Chocolate & Cheese: The Perfect Pair for V-Day

Valentine’s Day is soon (read: two weeks!), so now’s as good a time as any to start thinking about your V-Day plans. Maybe you’ve got romantic plans out, or maybe you’re having a sweet night in, but we know there should be one thing involved: chocolate. Being cheesy experts ourselves, we think cheese goes with everything, and chocolate is no exception. While you might not think these sweet and savory delights go together, we’re here to prove you wrong. 

Roomano & Raaka Bourbon Cask Bar

Something about this decadent, aged Gouda just begs for something sweet. Its notes of caramel and sweet-salty butterscotch usually are paired with a nice glass of scotch and whiskey, but if you’re looking to add a little sweetness, the Raaka Bourbon Cask bar is the way to go. The dark virgin chocolate is enhanced with the flavors of aged bourbon, with bright notes of spicy rye, vanilla, and caramel. Since we know like goes with like, these two were just meant to be.

Persille de Rambouillet & Murray’s Munchies Milk Chocolate Grahams

Blue cheeses and chocolate always go together – they’re like a couple of high school sweethearts! But Persille de Rambouillet is like the head cheerleader – popular, smooth, and sweet. The Alpine goats milk that goes into this blue creates clean lactic notes, with hints of white pepper and sweet cream. It’s that sweet cream and gentle piquancy that makes the chocolatey crunch of Murray’s milk chocolate covered graham crackers all the more delightful. (Hint: you might even want to spread the cheese directly onto the chocolate chunks. It’ll blow your mind!)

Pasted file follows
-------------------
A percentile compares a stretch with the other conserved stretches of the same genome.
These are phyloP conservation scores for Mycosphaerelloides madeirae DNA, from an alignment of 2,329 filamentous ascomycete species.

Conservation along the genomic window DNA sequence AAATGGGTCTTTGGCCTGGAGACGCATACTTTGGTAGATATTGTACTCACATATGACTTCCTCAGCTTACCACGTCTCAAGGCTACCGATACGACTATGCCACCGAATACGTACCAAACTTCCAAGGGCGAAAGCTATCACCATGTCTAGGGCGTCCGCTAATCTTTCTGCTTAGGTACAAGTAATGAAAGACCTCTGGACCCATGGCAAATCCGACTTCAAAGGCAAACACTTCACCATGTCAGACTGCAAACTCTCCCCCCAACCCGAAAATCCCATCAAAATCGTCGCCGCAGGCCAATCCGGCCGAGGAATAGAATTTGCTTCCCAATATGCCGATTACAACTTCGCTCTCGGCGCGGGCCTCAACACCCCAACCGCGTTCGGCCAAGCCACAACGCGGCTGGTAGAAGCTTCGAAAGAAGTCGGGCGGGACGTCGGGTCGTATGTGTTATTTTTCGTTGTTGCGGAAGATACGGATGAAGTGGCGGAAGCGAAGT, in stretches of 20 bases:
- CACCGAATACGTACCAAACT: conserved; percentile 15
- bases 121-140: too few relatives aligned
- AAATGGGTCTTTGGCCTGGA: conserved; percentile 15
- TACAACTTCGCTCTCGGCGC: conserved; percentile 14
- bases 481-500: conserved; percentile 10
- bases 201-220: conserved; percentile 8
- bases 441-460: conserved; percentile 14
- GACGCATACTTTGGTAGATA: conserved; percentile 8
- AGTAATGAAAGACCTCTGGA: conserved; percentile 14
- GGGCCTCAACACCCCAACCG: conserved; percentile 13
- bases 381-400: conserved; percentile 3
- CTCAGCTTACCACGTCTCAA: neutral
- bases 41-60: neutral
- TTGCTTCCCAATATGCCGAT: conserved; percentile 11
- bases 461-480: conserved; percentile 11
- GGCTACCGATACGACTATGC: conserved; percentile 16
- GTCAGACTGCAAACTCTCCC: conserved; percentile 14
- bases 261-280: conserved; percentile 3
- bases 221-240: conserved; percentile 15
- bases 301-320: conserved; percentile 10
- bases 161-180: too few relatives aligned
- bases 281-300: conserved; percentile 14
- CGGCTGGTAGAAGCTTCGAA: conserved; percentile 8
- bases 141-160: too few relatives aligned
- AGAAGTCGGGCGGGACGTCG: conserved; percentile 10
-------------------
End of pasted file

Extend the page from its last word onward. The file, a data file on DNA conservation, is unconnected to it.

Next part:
Pleasant Ridge Reserve & Pralus Dark Chocolate Infernal Bar

Summer pasture fed cow’s milk, with hints of floral, fruity flavors, Pleasant Ridge Reserve has those bites of sweetness we love. Like the Alpine cheeses it is inspired by, it goes great with a dark chocolate. We love it with the dark chocolate Infernal bar from Pralus Chocolatier, where the chocolate is fruity and deep and filled with toasty hazelnuts. We’re talking a match made in heaven, if we’re being honest – and it sure is heavenly.

Up in Smoke & Mast Brothers Chocolate Stumptown Coffee Bar

Sultry smokiness paired with roasty coffee – honestly, what can be better? With a ball of fresh goat’s milk cheese wrapped in maple leaves and then smoked, there’s a deep, campfire-y richness and clean minerality that reminds us of smelling cooking bacon in the morning, but sweet. Add your cup of coffee or make it a mocha with the chocolate bar from Mast blended with freshly roasted coffee beans, and this is exactly what you’ve been looking for. Our taste buds have heart eyes.

Who’s Afraid of IPA’s?

Kevin Brooks is a cheesemonger and self-proclaimed beer geek. This Saturday he’ll be leading a seminar at the Craft Beer Festival in NYC. The beers in this post are all available at Murray’s on Bleecker Street.

IPAs are intimidating.

It’s true. Big, strong and intensely bitter, IPAs are the beer that lets hops shine. Stinking of citrus and pine, they explode on the palate and, if you’re not used to it, they can really scare you off. I remember once in my callow youth when I left most of a pint of Sierra Nevada sitting on the bar, possibly thinking, “that was gross, it probably went bad.” Oh foolish past me!